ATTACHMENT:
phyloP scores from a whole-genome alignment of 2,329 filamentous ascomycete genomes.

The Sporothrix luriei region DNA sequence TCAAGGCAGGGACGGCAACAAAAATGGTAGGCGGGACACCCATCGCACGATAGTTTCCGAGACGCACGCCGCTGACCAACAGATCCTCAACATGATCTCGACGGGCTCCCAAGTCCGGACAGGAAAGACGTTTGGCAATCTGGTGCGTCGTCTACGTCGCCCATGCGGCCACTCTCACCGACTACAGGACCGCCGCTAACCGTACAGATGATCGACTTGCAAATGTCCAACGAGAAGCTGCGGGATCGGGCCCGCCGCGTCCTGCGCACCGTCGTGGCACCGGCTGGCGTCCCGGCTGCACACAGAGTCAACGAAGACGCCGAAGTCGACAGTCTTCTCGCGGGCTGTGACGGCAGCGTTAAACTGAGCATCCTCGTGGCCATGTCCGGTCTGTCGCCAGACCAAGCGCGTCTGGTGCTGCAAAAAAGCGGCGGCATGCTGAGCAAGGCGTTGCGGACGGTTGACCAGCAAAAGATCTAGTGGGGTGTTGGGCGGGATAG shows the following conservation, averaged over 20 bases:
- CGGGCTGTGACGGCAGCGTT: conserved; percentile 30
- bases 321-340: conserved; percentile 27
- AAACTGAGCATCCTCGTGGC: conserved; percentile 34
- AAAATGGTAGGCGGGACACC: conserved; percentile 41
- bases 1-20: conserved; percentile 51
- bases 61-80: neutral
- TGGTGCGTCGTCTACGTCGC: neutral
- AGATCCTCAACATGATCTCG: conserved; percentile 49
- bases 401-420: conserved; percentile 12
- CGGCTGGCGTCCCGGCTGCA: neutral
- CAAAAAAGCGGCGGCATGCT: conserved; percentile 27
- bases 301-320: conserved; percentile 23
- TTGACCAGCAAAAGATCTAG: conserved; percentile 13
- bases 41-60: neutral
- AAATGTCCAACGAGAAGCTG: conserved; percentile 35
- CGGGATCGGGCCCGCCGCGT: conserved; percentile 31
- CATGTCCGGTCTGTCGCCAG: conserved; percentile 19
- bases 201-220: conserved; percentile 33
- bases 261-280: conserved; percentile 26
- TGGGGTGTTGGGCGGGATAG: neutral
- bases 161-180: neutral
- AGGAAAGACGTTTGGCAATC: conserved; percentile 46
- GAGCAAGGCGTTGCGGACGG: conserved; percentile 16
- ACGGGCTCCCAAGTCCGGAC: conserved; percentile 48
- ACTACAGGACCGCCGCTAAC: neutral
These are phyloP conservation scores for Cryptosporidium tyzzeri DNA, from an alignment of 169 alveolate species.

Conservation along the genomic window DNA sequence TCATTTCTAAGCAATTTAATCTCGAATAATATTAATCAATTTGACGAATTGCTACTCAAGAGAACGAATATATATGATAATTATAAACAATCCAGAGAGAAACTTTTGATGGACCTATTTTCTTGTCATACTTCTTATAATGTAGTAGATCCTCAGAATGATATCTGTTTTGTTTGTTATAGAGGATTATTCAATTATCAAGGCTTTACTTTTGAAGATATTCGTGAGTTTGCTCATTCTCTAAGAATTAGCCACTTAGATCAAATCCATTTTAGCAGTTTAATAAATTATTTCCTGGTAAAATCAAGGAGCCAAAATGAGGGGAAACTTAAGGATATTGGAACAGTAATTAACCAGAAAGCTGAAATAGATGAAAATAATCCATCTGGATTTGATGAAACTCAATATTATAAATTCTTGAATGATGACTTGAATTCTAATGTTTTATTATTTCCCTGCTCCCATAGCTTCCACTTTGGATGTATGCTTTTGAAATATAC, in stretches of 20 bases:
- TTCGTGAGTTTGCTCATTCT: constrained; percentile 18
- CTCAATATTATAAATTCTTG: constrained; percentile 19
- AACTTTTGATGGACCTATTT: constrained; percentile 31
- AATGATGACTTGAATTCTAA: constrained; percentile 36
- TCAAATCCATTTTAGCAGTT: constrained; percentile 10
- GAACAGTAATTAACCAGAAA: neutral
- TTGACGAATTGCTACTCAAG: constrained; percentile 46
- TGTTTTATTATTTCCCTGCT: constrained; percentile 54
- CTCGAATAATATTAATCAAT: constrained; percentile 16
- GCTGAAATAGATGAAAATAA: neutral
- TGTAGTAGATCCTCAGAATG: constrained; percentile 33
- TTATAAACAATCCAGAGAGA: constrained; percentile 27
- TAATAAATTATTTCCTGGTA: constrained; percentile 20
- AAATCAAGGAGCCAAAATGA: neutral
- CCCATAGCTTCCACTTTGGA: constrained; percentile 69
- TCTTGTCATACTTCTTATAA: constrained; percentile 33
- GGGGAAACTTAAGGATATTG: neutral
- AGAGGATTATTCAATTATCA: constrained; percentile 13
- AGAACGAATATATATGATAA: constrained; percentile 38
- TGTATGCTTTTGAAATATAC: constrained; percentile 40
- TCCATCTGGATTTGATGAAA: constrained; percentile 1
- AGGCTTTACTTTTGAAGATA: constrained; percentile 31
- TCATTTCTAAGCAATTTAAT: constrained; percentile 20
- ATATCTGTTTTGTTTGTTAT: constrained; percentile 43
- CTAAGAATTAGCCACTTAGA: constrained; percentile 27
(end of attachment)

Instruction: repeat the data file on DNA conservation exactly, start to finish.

phyloP scores from a whole-genome alignment of 2,329 filamentous ascomycete genomes.

The Sporothrix luriei region DNA sequence TCAAGGCAGGGACGGCAACAAAAATGGTAGGCGGGACACCCATCGCACGATAGTTTCCGAGACGCACGCCGCTGACCAACAGATCCTCAACATGATCTCGACGGGCTCCCAAGTCCGGACAGGAAAGACGTTTGGCAATCTGGTGCGTCGTCTACGTCGCCCATGCGGCCACTCTCACCGACTACAGGACCGCCGCTAACCGTACAGATGATCGACTTGCAAATGTCCAACGAGAAGCTGCGGGATCGGGCCCGCCGCGTCCTGCGCACCGTCGTGGCACCGGCTGGCGTCCCGGCTGCACACAGAGTCAACGAAGACGCCGAAGTCGACAGTCTTCTCGCGGGCTGTGACGGCAGCGTTAAACTGAGCATCCTCGTGGCCATGTCCGGTCTGTCGCCAGACCAAGCGCGTCTGGTGCTGCAAAAAAGCGGCGGCATGCTGAGCAAGGCGTTGCGGACGGTTGACCAGCAAAAGATCTAGTGGGGTGTTGGGCGGGATAG shows the following conservation, averaged over 20 bases:
- CGGGCTGTGACGGCAGCGTT: conserved; percentile 30
- bases 321-340: conserved; percentile 27
- AAACTGAGCATCCTCGTGGC: conserved; percentile 34
- AAAATGGTAGGCGGGACACC: conserved; percentile 41
- bases 1-20: conserved; percentile 51
- bases 61-80: neutral
- TGGTGCGTCGTCTACGTCGC: neutral
- AGATCCTCAACATGATCTCG: conserved; percentile 49
- bases 401-420: conserved; percentile 12
- CGGCTGGCGTCCCGGCTGCA: neutral
- CAAAAAAGCGGCGGCATGCT: conserved; percentile 27
- bases 301-320: conserved; percentile 23
- TTGACCAGCAAAAGATCTAG: conserved; percentile 13
- bases 41-60: neutral
- AAATGTCCAACGAGAAGCTG: conserved; percentile 35
- CGGGATCGGGCCCGCCGCGT: conserved; percentile 31
- CATGTCCGGTCTGTCGCCAG: conserved; percentile 19
- bases 201-220: conserved; percentile 33
- bases 261-280: conserved; percentile 26
- TGGGGTGTTGGGCGGGATAG: neutral
- bases 161-180: neutral
- AGGAAAGACGTTTGGCAATC: conserved; percentile 46
- GAGCAAGGCGTTGCGGACGG: conserved; percentile 16
- ACGGGCTCCCAAGTCCGGAC: conserved; percentile 48
- ACTACAGGACCGCCGCTAAC: neutral
These are phyloP conservation scores for Cryptosporidium tyzzeri DNA, from an alignment of 169 alveolate species.

Conservation along the genomic window DNA sequence TCATTTCTAAGCAATTTAATCTCGAATAATATTAATCAATTTGACGAATTGCTACTCAAGAGAACGAATATATATGATAATTATAAACAATCCAGAGAGAAACTTTTGATGGACCTATTTTCTTGTCATACTTCTTATAATGTAGTAGATCCTCAGAATGATATCTGTTTTGTTTGTTATAGAGGATTATTCAATTATCAAGGCTTTACTTTTGAAGATATTCGTGAGTTTGCTCATTCTCTAAGAATTAGCCACTTAGATCAAATCCATTTTAGCAGTTTAATAAATTATTTCCTGGTAAAATCAAGGAGCCAAAATGAGGGGAAACTTAAGGATATTGGAACAGTAATTAACCAGAAAGCTGAAATAGATGAAAATAATCCATCTGGATTTGATGAAACTCAATATTATAAATTCTTGAATGATGACTTGAATTCTAATGTTTTATTATTTCCCTGCTCCCATAGCTTCCACTTTGGATGTATGCTTTTGAAATATAC, in stretches of 20 bases:
- TTCGTGAGTTTGCTCATTCT: constrained; percentile 18
- CTCAATATTATAAATTCTTG: constrained; percentile 19
- AACTTTTGATGGACCTATTT: constrained; percentile 31
- AATGATGACTTGAATTCTAA: constrained; percentile 36
- TCAAATCCATTTTAGCAGTT: constrained; percentile 10
- GAACAGTAATTAACCAGAAA: neutral
- TTGACGAATTGCTACTCAAG: constrained; percentile 46
- TGTTTTATTATTTCCCTGCT: constrained; percentile 54
- CTCGAATAATATTAATCAAT: constrained; percentile 16
- GCTGAAATAGATGAAAATAA: neutral
- TGTAGTAGATCCTCAGAATG: constrained; percentile 33
- TTATAAACAATCCAGAGAGA: constrained; percentile 27
- TAATAAATTATTTCCTGGTA: constrained; percentile 20
- AAATCAAGGAGCCAAAATGA: neutral
- CCCATAGCTTCCACTTTGGA: constrained; percentile 69
- TCTTGTCATACTTCTTATAA: constrained; percentile 33
- GGGGAAACTTAAGGATATTG: neutral
- AGAGGATTATTCAATTATCA: constrained; percentile 13
- AGAACGAATATATATGATAA: constrained; percentile 38
- TGTATGCTTTTGAAATATAC: constrained; percentile 40
- TCCATCTGGATTTGATGAAA: constrained; percentile 1
- AGGCTTTACTTTTGAAGATA: constrained; percentile 31
- TCATTTCTAAGCAATTTAAT: constrained; percentile 20
- ATATCTGTTTTGTTTGTTAT: constrained; percentile 43
- CTAAGAATTAGCCACTTAGA: constrained; percentile 27